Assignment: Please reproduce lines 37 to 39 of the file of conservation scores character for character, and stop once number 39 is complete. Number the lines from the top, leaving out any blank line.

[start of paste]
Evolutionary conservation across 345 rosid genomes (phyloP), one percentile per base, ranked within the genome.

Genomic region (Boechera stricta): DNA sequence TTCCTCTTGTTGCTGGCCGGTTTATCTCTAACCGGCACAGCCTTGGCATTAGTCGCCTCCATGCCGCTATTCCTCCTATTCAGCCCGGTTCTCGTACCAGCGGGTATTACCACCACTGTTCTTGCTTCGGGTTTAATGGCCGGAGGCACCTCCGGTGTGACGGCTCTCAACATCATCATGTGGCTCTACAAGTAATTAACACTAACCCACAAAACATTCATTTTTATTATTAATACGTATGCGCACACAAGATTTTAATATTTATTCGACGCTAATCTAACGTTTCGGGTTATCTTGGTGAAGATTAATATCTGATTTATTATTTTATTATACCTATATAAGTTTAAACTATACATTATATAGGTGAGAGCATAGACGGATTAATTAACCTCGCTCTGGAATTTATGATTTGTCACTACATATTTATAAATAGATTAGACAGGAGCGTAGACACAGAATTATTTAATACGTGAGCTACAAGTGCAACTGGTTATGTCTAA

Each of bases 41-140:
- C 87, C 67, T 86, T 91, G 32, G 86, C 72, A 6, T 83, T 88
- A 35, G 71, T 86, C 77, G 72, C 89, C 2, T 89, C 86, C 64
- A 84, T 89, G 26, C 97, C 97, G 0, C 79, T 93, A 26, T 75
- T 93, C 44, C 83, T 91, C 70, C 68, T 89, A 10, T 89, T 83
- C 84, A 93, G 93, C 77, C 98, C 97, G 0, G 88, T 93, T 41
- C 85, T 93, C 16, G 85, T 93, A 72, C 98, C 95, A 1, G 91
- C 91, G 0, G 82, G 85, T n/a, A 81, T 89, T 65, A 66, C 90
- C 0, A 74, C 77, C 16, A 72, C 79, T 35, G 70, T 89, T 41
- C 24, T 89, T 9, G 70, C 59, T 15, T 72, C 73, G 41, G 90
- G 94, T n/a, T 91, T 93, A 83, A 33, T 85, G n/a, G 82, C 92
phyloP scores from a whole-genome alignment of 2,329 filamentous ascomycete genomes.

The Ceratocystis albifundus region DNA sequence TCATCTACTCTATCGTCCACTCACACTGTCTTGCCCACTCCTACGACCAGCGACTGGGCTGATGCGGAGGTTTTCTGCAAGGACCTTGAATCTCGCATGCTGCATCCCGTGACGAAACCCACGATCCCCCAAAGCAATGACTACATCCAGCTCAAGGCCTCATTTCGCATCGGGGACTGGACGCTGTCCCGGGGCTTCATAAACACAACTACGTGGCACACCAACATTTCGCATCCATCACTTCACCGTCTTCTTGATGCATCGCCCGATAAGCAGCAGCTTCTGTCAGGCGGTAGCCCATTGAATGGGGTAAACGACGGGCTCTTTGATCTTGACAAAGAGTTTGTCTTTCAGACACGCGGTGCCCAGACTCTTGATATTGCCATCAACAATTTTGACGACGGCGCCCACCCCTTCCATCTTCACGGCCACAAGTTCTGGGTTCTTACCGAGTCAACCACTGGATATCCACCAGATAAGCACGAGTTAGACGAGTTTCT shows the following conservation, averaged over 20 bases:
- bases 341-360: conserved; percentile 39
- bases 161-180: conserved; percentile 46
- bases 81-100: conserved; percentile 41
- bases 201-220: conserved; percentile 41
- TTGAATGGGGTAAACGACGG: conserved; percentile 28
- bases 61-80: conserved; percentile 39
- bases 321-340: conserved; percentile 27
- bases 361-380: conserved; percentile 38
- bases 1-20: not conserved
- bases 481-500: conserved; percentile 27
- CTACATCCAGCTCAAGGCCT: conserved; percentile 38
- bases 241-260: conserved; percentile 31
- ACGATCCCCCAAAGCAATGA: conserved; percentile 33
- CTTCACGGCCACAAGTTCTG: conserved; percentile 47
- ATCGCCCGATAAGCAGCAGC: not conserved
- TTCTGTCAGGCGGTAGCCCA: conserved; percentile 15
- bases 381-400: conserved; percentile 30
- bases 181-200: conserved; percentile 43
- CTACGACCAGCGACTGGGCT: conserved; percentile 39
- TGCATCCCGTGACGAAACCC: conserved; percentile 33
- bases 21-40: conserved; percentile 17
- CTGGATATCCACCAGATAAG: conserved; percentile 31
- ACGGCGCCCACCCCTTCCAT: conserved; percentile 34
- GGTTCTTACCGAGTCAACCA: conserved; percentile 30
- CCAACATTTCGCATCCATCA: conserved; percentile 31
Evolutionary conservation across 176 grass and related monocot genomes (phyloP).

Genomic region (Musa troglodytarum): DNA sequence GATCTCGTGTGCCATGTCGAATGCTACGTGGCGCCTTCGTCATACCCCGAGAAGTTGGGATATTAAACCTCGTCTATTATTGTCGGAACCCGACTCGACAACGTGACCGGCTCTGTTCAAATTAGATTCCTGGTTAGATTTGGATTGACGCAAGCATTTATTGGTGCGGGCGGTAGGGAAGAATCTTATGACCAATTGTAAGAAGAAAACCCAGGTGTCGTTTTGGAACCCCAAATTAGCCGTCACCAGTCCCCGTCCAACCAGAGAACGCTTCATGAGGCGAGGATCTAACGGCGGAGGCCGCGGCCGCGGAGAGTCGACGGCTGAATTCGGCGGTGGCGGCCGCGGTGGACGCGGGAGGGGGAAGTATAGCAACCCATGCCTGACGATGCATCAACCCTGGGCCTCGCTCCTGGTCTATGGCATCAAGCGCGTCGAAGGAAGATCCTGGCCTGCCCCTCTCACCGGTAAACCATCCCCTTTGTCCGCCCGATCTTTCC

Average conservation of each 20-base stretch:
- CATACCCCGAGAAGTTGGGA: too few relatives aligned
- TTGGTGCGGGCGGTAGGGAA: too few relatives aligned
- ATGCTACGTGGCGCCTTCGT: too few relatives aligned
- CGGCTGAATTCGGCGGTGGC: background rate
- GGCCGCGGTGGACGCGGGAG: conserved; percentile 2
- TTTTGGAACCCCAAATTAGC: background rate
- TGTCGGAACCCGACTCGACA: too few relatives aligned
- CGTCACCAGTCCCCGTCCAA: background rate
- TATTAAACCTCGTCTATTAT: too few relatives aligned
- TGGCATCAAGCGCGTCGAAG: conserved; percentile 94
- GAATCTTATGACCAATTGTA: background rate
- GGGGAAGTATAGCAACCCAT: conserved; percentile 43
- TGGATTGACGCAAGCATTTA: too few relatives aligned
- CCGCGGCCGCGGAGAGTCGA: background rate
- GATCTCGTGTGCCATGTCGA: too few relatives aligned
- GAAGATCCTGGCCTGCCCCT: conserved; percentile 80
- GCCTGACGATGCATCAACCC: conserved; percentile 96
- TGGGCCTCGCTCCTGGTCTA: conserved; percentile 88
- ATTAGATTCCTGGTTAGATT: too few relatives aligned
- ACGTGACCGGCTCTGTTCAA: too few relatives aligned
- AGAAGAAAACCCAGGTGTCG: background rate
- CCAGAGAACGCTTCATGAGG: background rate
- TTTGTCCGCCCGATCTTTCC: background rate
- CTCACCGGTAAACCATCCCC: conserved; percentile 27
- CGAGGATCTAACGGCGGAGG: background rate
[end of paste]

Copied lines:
- CTGGATATCCACCAGATAAG: conserved; percentile 31
- ACGGCGCCCACCCCTTCCAT: conserved; percentile 34
- GGTTCTTACCGAGTCAACCA: conserved; percentile 30